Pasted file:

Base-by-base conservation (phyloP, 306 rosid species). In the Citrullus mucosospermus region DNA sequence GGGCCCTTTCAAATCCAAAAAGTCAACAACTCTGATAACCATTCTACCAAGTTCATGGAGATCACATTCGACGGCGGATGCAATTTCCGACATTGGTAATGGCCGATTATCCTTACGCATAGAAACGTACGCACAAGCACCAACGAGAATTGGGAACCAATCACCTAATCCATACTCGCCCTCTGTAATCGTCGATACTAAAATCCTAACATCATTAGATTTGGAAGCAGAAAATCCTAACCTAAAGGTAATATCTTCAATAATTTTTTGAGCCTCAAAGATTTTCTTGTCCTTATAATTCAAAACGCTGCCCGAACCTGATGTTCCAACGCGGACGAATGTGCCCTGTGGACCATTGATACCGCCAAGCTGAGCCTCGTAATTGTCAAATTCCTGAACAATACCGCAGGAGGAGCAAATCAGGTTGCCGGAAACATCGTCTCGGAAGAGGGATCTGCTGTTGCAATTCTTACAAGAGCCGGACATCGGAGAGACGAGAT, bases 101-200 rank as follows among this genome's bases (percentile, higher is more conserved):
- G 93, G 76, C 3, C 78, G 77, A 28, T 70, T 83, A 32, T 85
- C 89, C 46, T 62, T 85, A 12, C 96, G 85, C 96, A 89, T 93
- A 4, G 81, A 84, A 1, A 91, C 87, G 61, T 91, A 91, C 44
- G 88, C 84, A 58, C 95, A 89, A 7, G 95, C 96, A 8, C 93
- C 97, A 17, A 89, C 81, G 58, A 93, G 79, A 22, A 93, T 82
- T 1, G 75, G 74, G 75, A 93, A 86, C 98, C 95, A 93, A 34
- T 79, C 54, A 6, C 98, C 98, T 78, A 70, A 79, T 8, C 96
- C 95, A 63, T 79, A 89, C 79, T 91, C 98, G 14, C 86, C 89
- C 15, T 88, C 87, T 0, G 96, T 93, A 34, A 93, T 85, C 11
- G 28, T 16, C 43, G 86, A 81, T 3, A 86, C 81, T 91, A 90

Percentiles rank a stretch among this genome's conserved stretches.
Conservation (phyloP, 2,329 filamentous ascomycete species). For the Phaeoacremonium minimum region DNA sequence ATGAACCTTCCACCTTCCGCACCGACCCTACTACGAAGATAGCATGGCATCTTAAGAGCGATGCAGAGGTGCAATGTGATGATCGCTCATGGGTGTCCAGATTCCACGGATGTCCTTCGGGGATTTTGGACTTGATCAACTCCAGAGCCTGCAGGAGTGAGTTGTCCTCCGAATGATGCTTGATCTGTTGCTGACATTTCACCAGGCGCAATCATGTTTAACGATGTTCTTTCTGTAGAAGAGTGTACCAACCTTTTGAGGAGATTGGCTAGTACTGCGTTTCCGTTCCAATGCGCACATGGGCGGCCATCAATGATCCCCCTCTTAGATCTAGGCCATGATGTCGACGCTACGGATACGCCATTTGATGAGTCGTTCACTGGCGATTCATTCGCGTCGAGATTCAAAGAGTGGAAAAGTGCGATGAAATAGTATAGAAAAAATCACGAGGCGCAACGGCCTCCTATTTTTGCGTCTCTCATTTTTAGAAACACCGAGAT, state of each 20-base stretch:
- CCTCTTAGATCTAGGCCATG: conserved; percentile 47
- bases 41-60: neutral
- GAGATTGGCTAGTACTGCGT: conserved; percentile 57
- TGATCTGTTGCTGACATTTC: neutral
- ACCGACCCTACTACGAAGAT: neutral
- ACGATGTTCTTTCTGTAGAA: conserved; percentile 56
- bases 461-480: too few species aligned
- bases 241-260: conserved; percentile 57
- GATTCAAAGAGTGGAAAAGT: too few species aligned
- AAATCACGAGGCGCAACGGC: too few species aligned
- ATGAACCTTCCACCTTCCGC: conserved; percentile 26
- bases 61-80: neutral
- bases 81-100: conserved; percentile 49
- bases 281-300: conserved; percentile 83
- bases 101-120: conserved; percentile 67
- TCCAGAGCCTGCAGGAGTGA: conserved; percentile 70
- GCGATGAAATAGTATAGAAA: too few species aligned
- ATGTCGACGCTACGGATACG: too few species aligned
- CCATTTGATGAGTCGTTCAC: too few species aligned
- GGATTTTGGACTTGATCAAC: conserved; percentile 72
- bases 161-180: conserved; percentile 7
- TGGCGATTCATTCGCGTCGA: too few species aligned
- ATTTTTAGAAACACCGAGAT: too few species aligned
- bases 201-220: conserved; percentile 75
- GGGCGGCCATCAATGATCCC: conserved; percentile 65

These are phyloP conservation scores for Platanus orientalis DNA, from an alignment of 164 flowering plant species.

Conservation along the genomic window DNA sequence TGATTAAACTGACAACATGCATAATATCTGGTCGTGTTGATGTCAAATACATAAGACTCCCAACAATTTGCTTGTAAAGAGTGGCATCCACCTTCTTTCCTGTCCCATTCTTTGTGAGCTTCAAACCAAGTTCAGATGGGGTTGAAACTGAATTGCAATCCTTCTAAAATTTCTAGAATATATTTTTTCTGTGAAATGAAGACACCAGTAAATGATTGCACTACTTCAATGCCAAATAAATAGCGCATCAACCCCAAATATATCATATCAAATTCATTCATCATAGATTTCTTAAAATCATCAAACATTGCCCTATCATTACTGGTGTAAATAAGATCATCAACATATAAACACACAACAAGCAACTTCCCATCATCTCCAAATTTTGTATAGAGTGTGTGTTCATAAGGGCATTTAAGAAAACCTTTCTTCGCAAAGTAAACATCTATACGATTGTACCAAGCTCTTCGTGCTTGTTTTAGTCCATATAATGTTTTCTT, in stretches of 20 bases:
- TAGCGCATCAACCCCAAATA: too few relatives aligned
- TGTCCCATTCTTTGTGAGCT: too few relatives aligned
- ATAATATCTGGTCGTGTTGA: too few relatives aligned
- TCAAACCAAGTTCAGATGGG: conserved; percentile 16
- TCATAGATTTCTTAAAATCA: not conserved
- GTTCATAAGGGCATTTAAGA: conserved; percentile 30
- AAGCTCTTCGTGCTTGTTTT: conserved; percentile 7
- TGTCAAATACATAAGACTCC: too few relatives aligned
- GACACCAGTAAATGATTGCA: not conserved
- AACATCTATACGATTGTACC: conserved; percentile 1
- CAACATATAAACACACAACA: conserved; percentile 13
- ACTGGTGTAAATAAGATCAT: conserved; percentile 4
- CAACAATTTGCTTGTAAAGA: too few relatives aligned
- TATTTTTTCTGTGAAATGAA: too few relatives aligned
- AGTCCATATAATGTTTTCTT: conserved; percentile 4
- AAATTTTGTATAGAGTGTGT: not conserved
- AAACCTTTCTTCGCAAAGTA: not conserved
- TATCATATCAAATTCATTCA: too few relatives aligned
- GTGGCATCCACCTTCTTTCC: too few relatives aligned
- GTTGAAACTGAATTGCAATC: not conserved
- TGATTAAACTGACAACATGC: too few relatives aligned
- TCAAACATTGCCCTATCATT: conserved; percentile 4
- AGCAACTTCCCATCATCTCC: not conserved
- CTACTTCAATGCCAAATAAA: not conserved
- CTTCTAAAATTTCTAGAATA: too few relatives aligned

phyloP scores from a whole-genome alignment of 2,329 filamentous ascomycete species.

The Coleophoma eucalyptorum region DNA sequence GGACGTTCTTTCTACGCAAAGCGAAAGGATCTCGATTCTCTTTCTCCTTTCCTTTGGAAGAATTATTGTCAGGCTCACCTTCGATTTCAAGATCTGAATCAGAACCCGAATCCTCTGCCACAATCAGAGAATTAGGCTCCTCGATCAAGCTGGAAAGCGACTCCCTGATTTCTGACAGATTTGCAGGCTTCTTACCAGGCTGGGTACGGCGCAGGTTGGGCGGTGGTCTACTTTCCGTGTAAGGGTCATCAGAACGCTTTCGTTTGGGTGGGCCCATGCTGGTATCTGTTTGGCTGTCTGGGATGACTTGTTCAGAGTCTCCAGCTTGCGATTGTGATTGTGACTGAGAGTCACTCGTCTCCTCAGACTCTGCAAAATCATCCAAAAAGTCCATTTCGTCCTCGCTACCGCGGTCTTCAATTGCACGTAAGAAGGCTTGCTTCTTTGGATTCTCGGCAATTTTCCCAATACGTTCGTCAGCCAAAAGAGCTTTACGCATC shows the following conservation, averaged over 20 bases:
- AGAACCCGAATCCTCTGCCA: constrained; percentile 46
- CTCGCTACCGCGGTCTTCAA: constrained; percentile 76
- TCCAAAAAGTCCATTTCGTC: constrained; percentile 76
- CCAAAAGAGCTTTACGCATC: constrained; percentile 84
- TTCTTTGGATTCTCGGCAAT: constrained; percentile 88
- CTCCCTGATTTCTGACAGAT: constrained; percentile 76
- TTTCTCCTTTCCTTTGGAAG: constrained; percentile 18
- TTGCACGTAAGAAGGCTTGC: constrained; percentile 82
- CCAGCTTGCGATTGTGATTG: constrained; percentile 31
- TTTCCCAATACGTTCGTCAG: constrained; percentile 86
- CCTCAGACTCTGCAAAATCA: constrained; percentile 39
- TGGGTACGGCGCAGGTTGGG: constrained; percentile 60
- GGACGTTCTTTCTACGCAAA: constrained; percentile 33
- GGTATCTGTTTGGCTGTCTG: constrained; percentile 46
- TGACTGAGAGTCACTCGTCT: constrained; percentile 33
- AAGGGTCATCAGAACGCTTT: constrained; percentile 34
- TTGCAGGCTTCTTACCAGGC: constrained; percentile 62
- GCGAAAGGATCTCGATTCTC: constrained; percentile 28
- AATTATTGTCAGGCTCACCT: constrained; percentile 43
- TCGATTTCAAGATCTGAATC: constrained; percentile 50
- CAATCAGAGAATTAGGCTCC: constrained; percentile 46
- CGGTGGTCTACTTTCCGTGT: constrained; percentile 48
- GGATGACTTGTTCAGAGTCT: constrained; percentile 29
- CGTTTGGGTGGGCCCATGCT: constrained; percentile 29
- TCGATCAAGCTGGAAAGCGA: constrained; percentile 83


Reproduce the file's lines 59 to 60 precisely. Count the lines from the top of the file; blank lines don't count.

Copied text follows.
- GTGGCATCCACCTTCTTTCC: too few relatives aligned
- GTTGAAACTGAATTGCAATC: not conserved